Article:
• The Geography of Bliss (Kindle) – Written by an NPR correspondent, this book attempts to find “the happiest places in the world” as measured by a Dutch algorithm. It’s interesting to see how people attempt to quantify happiness, and was a good opportunity to learn about what so many cultures consider to be the zenith of good living. In what seems to be a growing set of literature on happiness (off the top of my head, I can think of at least three or four books that seek to examine and explain happiness specifically, and are only sort of self-help), this is a worth entry. If nothing else, it made me cross Moldova off my “have to go there!” list.
  • The Leftovers (Kindle) – I went through a phase a couple years ago where I read several Perotta books in the span of a couple months, so I certainly count myself as a Tom Perotta fan. I believe The Leftovers is his most recent, and it’s about a typical middle-class town in which some people have disappeared as what many believe may have been the Rapture. I knew that I could trust Perotta not to go down the path of spiritual explanation for this event, and The Leftovers is a funny, wry look at what happens to and among those who are “left behind.”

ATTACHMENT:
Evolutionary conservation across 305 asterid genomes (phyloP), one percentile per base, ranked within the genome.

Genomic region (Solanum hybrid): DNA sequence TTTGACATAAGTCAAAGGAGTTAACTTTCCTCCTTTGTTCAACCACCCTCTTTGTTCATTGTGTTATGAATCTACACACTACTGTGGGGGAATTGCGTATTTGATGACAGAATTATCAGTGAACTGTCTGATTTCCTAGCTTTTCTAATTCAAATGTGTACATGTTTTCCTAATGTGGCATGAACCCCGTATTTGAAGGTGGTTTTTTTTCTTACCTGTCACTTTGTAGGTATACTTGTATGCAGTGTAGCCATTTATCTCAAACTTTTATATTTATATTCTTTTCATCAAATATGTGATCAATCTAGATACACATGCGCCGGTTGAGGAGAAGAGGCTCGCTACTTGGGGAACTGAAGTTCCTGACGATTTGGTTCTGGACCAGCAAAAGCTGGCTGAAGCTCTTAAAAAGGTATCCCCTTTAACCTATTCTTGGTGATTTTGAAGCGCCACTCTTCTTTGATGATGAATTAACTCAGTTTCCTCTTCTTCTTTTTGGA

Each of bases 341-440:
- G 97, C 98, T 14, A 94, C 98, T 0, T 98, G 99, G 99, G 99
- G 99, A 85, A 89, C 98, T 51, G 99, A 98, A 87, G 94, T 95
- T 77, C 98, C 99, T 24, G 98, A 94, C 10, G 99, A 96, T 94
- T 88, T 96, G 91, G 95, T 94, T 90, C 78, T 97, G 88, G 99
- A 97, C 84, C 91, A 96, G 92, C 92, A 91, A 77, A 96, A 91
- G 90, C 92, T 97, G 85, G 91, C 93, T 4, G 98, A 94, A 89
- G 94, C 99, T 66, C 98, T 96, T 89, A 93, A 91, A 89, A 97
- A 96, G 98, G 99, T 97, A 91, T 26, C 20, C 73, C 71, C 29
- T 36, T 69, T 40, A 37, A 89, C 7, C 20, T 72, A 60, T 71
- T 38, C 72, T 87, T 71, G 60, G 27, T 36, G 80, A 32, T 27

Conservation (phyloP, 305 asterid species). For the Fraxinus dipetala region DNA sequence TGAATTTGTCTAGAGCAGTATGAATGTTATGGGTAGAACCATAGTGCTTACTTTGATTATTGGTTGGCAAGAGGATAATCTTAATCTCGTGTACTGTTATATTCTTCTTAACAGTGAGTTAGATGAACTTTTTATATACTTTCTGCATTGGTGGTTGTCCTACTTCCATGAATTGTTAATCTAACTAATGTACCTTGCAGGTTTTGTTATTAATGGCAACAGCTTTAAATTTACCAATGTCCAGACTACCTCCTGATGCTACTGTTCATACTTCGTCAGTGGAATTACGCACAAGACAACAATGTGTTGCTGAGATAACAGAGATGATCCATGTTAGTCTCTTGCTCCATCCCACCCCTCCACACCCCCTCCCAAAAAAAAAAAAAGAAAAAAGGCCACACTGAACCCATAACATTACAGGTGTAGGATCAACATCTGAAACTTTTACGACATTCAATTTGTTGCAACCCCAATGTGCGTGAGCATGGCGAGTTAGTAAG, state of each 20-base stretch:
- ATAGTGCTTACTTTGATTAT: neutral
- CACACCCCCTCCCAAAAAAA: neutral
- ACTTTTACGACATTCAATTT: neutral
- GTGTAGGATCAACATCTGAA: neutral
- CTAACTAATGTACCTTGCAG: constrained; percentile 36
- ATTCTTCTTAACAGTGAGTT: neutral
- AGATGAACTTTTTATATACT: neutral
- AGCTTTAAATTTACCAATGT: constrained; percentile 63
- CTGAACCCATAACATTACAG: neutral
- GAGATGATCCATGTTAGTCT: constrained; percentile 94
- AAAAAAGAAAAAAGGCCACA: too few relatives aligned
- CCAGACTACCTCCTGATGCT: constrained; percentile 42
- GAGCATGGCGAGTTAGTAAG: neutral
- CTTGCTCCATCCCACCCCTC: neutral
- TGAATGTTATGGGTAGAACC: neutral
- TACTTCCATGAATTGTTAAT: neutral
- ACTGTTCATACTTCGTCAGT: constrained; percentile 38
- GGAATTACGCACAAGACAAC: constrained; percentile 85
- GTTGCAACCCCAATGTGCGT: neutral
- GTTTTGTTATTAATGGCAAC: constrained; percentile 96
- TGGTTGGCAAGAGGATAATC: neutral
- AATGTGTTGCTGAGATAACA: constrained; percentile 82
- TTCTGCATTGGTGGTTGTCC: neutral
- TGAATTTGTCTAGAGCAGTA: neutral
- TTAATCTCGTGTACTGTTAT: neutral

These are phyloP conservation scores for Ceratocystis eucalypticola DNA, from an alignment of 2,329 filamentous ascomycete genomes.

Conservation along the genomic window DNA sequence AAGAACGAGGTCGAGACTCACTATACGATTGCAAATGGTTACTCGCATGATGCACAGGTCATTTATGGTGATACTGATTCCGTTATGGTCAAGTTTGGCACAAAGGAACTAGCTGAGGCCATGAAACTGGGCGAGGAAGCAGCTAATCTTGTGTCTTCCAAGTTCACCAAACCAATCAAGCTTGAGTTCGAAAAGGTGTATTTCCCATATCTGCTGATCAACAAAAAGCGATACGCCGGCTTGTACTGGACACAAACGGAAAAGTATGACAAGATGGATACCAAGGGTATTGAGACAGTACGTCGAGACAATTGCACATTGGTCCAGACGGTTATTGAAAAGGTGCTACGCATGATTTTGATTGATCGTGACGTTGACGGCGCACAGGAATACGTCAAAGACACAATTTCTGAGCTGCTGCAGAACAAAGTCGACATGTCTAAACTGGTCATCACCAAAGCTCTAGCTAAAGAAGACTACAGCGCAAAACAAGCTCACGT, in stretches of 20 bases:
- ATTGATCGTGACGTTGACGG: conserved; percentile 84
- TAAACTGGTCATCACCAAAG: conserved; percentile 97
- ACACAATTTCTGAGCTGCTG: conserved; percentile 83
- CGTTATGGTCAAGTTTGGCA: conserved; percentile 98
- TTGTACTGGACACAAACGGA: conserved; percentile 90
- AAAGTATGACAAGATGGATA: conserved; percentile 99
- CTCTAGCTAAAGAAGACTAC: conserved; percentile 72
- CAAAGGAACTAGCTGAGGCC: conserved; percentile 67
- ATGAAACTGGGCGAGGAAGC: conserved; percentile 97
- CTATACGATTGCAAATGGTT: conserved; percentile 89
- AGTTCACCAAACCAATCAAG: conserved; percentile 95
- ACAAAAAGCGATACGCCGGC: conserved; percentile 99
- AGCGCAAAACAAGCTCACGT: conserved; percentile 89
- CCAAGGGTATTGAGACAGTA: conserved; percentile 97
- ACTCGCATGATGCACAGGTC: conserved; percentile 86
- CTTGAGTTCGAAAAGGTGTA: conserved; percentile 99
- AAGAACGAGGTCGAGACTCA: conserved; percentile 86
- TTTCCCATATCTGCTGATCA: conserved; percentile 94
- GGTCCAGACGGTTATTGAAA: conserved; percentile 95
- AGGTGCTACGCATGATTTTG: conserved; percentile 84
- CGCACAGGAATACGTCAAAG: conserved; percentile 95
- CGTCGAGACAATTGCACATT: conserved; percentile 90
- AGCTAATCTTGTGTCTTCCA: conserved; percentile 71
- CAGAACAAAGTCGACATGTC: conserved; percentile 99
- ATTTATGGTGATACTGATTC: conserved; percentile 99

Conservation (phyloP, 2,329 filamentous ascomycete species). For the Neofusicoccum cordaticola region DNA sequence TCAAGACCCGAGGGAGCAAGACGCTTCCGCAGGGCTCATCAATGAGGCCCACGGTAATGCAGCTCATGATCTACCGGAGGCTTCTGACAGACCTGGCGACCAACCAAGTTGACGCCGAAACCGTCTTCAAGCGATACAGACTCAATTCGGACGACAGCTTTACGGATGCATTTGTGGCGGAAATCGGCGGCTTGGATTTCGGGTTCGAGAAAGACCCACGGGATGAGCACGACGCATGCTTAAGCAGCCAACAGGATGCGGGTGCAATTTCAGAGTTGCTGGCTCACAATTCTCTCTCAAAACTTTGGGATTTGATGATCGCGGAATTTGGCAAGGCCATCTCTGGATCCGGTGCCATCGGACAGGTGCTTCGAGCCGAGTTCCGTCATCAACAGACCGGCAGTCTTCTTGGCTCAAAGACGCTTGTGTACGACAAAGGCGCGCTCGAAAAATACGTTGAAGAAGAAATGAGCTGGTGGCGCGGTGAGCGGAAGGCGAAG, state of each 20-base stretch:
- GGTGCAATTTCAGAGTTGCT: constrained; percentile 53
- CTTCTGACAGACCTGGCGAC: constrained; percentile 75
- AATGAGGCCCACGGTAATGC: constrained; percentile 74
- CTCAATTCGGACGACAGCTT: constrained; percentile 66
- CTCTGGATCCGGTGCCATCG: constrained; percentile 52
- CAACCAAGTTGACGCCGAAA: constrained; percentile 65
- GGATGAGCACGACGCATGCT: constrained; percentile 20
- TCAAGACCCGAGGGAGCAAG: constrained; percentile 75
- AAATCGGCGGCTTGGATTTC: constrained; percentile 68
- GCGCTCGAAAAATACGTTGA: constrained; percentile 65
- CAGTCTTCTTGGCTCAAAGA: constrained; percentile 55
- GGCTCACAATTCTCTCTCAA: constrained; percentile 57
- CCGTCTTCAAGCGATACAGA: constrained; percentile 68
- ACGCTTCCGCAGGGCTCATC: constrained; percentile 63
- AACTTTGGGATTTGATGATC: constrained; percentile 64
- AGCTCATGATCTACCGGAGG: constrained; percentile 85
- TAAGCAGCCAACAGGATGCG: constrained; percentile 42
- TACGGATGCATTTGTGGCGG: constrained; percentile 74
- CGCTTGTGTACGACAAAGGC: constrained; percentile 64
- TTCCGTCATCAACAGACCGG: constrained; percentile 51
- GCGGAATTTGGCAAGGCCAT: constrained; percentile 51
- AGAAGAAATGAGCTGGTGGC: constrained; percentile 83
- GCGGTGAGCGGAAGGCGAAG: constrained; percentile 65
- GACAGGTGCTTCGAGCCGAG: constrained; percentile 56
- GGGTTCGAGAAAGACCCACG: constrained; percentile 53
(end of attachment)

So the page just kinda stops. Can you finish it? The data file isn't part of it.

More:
• The Particular Sadness of Lemon Cake (Kindle) – Part synesthesia and part superpower (and slightly reminiscent of Like Water for Chocolate), the main character, Rose, possesses the ability to tell the state of mind of the person who has prepared food simply by eating it. This is mainly a burden to her, as she seeks out food that has been untouched by human hands, and is particularly troubled by her mother’s cooking. As Rose grows up, we see how her life is so profoundly impacted by this ability, and how others in her family have to deal with other “abilities” or the possibility thereof.

October

  • The Handmaid’s Tale (hardcover, re-read) – In the middle of a conversation about feminist literature, I realized that I didn’t own a copy of one of my favorite dystopian novels. (Yes, I am weird.) After remedying this at a local used bookstore (holla, Recycle!), I tore through The Handmaid’s Tale with as much zeal as I remember having the first time I read it (high school, maybe?). It’s complicated, it’s extreme, and it’s more than a little troubling. If you want to have an argument about reproductive anything…you need to read this.

November

  • The Snowman (library) – Look, Scandinavian thrillers: I like them. I can’t explain it. I’ve read all the Steig Larsson books, and I think I like Jo Nesbø a little better because I sense a little less male-fantasy fulfillment in the (mis)adventures of Harry Hole than I did in those of Mikael Blomqvist. Between Nesbø and Henning Mankell, I’m planning a winter of icy terror…punctuated with spiked hot chocolate, of course.